Yes, self-producing away from home can be a real trick, and, despite the best laid plans, there are glitches along the way. It is pretty tempting to turn from the fun and grateful artist to bridezilla of the event. Outside of the stated goal to make the process fun, perhaps the fact that I had to be responsible for 2 weeks for my 6-year-old granddaughter cast member, I could not afford to lose it in front of her.
Did you always have dreams of singing on Broadway?
Always! Who wouldn’t? But, I never really admitted it. So, when moving back east after landing a NYC classical agent in the early 90’s, I tried to cross over into musical theatre, but it was too much to do as a single Mom of two kids with no child support or alimony.
When making that cross-country move from Utah to the NY Metropolitan area decades ago, I sold my home teaching business with just enough money for a moving truck, a month’s rent, and cat food for a new litter of kittens. I needed money to support the children fast. I started a successful real estate consulting business with a friend securing property tax reductions for large industrial and commercial properties.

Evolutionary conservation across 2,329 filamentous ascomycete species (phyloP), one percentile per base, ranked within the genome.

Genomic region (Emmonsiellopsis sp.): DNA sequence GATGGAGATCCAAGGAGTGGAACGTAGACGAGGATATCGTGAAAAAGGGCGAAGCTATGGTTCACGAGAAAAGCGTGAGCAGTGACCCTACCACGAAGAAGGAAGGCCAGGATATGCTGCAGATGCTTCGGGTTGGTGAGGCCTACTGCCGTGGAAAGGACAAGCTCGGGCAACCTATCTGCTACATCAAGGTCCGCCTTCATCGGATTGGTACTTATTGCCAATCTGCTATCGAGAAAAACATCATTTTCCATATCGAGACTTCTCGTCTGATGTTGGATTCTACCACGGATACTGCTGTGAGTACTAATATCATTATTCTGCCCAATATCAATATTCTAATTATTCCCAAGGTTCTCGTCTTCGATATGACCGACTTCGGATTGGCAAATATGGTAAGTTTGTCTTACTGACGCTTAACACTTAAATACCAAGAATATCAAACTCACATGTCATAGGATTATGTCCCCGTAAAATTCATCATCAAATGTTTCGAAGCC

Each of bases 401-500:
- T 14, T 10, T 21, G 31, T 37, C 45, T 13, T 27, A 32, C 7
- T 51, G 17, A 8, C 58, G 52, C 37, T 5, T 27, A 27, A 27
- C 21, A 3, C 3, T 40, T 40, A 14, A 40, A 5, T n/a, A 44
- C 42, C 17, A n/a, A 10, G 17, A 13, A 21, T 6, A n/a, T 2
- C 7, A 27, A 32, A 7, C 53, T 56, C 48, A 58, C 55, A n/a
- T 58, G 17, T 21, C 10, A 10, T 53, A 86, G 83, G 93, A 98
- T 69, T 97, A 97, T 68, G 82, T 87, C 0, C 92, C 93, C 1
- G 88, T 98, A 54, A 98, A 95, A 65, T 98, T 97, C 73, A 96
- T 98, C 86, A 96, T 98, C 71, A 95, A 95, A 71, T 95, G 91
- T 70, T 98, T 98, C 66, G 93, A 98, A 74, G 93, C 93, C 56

After a few years, the non-artist work was eating my soul away. I cashed out and devoted myself full-time to performing arts aspirations (a big financial risk). The cycle was repeated when moving to L.A. when Fred and I married. Jilted goes into some of that craziness of two artists once again re-booting their careers through a geographic uprooting in the show’s song, “Jodie Foster’s Father is a Con Man.” Yes, we were one of Lucius Foster’s victims in his Los Angeles shenanigans wherein he contracted without a license while simultaneously using his daughter’s reputation to claim he could connect us with producers for Fred’s screenplay. Foster left with our money and our Hollywood home in shambles. Sweet talking Foster was later sentenced to 5 years in prison for real estate fraud at age 89 and used a walker to get there!